3. If the command was successful, commit the changes with:

    commit
    

Juniper native minion installation and configuration#

To install and configure the Juniper native minion:

  1. Download, verify, and transfer the Juniper installation files from repo.saltproject.io. The Juniper is a tarball.

  2. Run the following commands within the CLI at the edit prompt:

    run request system software add /var/tmp/<salt-native-minion>.tgz
    exit
    
  3. Edit the /var/local/salt/etc/salt/proxy file to update the minion configuration with your environment’s specific details, such as the master’s IP address, the minion ID, etc.

  4. (Optional): If your router does not have the ability to use Reverse DNS lookup to obtain the Fully Qualified Domain Name (fqdn) for an IP Address, you’ll need to change the enable_fqdns_grains setting in the configuration file to False instead. For example:

    enable_fqdns_grains: True
    

    Note

    This setting needs to be changed because all IP addresses are processed with underlying calls to socket.gethostbyaddr. These calls can take up to 5 seconds to be released after reaching socket.timeout. During that time, there is no fqdn for that IP address. Although calls to socket.gethostbyaddr are processed asynchronously, the calls still add 5 seconds every time grains are generated if an IP does not resolve.

  5. In the /var/local/salt/etc/salt/proxy configuration file, change the following settings to:

    ping_interval: 2
    loop_interval: 1
    

Installing the Juniper native minion:

  • Creates /var/db/scripts/commit/salt.slax
  • Creates /var/db/scripts/event/salt_event.py
  • Creates /var/db/scripts/op/salt_dualrengine.slax
  • Creates /var/db/scripts/event/salt_log.slax
  • Creates a backup in the /config/SaltBackup directory * This backup is referenced during native minion upgrades
  • Configures: * saltstack super-user * Event-options SALT_POLICY and salt_event.py event script * salt.slax commit script * Copies above scripts to the other dual routing engine, if it exists * Configures log rotation of /var/log/salt/proxy automatically

Enabling and starting Salt as a service#

The next step in the installation process is to enable and start Salt as a service on the Juniper native minion:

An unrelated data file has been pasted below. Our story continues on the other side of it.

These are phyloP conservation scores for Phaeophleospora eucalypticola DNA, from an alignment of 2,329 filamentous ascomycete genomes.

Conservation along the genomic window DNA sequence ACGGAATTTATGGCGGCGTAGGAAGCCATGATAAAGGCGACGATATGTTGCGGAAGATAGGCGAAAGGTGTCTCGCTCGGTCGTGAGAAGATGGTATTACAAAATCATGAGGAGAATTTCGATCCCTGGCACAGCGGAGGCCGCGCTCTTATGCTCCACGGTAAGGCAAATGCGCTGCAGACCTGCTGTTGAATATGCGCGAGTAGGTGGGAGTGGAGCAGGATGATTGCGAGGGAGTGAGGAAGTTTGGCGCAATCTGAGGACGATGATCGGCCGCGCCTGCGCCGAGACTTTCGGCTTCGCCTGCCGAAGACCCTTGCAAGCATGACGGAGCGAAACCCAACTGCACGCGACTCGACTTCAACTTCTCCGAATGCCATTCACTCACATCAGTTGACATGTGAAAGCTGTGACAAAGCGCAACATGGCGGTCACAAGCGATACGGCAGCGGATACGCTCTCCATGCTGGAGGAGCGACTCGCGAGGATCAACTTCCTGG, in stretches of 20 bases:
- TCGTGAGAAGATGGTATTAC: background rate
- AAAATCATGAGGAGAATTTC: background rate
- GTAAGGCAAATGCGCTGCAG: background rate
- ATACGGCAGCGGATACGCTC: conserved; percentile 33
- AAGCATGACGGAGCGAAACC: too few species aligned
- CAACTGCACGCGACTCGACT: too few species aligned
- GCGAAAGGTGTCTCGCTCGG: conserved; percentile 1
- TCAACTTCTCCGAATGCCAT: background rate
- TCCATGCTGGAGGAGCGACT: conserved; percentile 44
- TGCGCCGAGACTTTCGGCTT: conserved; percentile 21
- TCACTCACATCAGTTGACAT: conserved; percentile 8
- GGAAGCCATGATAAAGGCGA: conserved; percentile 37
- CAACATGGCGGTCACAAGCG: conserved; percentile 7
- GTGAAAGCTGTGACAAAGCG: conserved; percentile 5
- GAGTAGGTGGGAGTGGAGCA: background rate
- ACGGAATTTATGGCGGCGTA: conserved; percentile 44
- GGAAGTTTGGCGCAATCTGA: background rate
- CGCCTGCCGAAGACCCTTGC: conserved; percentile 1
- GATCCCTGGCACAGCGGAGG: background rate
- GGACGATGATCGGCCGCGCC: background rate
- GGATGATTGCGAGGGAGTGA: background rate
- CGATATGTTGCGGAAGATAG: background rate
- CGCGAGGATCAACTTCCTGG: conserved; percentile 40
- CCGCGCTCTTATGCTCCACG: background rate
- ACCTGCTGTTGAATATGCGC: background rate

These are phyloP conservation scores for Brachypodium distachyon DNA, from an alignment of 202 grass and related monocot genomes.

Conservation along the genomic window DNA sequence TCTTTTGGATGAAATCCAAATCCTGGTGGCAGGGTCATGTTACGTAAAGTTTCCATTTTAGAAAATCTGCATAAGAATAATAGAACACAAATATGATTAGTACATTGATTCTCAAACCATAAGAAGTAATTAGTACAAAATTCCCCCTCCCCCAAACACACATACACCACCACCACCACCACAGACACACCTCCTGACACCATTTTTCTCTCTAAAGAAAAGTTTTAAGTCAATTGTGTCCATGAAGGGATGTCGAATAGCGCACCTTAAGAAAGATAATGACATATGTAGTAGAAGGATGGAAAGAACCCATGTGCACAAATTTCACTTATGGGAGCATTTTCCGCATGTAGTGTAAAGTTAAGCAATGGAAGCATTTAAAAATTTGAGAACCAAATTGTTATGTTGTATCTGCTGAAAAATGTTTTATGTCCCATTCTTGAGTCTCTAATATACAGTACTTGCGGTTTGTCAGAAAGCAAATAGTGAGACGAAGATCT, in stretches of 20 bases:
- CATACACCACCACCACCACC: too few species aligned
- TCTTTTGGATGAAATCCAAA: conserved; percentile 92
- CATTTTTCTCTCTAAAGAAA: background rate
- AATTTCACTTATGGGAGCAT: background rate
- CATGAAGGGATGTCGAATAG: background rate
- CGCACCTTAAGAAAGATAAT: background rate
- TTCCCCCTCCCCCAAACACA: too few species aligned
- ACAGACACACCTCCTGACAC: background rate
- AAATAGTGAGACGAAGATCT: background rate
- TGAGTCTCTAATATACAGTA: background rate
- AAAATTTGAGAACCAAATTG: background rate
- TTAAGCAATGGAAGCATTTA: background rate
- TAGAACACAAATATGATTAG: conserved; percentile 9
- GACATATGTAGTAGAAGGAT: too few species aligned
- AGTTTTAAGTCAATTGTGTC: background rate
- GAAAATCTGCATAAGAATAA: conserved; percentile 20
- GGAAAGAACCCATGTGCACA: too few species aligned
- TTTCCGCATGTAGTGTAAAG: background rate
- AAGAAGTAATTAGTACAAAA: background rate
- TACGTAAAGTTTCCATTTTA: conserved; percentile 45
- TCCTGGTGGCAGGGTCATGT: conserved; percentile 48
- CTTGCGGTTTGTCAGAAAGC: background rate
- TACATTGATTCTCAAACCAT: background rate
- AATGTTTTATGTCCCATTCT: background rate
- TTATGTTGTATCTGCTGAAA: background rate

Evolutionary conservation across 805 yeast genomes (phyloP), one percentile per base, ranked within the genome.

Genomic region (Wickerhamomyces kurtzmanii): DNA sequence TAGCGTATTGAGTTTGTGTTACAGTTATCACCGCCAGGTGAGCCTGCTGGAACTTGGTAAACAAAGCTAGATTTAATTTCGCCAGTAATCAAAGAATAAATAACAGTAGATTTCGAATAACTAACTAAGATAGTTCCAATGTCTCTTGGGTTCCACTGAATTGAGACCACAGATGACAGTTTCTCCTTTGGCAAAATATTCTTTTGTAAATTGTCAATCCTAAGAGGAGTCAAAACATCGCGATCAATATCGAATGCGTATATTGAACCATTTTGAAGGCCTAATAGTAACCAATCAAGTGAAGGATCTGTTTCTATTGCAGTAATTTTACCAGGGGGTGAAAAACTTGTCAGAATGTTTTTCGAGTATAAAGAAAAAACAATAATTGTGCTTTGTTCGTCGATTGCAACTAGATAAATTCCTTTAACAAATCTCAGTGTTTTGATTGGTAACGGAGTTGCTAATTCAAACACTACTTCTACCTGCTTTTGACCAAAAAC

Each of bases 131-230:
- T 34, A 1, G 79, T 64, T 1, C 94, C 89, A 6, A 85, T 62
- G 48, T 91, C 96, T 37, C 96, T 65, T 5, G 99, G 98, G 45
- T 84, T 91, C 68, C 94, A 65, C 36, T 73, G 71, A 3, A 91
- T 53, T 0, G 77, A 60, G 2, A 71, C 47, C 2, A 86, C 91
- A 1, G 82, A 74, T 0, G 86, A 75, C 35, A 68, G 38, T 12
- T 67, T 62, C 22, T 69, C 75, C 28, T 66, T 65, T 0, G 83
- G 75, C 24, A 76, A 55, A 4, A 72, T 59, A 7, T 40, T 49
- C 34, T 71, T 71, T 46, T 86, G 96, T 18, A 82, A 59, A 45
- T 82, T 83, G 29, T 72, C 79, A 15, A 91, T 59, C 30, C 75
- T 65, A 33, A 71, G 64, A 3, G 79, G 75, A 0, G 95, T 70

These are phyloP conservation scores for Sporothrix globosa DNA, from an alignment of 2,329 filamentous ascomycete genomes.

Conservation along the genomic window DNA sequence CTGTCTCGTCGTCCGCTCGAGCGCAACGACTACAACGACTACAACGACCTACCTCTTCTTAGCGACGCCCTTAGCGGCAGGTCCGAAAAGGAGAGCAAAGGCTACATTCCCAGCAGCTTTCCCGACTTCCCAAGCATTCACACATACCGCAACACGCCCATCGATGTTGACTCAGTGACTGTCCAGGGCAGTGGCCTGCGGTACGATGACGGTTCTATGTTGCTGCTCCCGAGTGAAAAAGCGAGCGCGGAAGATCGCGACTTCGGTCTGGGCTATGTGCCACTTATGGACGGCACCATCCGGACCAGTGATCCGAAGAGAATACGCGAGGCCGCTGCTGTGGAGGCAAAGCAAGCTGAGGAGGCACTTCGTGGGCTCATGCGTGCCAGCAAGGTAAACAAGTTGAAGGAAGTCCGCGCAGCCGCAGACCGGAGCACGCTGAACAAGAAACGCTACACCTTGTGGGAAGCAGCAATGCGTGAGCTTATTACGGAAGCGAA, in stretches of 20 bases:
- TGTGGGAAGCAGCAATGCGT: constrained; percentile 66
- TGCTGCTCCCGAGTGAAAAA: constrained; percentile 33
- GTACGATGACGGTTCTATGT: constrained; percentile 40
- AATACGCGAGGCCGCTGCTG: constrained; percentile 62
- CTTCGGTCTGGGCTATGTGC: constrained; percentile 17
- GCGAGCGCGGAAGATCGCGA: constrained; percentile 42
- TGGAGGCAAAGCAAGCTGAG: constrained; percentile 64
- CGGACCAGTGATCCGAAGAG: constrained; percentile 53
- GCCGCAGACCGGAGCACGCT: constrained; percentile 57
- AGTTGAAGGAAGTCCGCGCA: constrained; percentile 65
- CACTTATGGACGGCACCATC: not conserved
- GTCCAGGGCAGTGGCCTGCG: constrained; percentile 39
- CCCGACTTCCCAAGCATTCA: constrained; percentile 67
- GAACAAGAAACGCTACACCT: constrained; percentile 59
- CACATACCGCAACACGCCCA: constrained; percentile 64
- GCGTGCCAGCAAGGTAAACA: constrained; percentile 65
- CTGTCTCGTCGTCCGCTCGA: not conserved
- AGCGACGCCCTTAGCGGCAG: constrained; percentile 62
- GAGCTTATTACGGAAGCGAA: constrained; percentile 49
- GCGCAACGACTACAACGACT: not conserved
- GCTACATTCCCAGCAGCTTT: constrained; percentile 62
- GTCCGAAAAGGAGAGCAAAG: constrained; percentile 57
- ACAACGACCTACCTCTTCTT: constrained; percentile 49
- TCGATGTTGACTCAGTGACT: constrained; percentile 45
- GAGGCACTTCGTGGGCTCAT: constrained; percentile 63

1. Run the following commands within the CLI at the edit prompt:

    set system extensions extension-service application file salt-junos arguments minion daemonize
    
  2. To confirm these commands were successful, run:

    show system extensions extension-service
    

    This command provides an expected output of:

    application {
      file salt-junos {
        arguments minion;
        daemonize;
      }
    }
    
  3. If the command was successful, commit the changes with:

    commit
    

Verifying the installation#

A running native minion will typically have three processes running salt-junos. To check the initial health of the new installation:

  1. Run the following command within the CLI at the edit prompt:

    show system processes extensive| match salt
    

    This command provides a similar output to:

    57858 - I 0:00.00 /var/run/scripts/jet/salt-junos minion
    57859 - I 0:00.49 /var/run/scripts/jet/salt-junos minion
    57861 - S 0:39.39 /var/run/scripts/jet/salt-junos minion
    
  2. To retrieve the local native minion version, run the following within the CLI:

    show version | match salt
    

    Depending on the version output, the resulting output is similar to the following format:

     Salt Minion 3005 for JUNOS [20210827-213932]
    
  3. To see the super-user created by, and used to manage, the native minion:

    show configuration system login user saltstack
    

Post-installation#

Once the key for the Juniper network device has been accepted by your master, Salt can be used to manage the native minion. To validate that Salt is managing the minion, run some basic Salt commands to retrieve baseline information:

salt <juniper-target> test.ping
salt <juniper-target> test.version

Note

To use the Junos Automation Enhancements, you must install the software bundle that contains Enhanced Automation. See Running Junos OS with Enhanced Automation.

Starting and stopping the Juniper native minion#

After installation, you can disable (start) and enable (stop) the Juniper native minion using the following commands from the edit prompt:

deactivate system extensions extension-service application file salt-junos
commit

To restart the Juniper native minion, use the following commands from the edit prompt:

activate system extensions extension-service application file salt-junos
commit

Additional references#

For Junos OS specific modules that can be used against Junos native minions from a master, refer to the following:

Additional documentation endpoints for reference: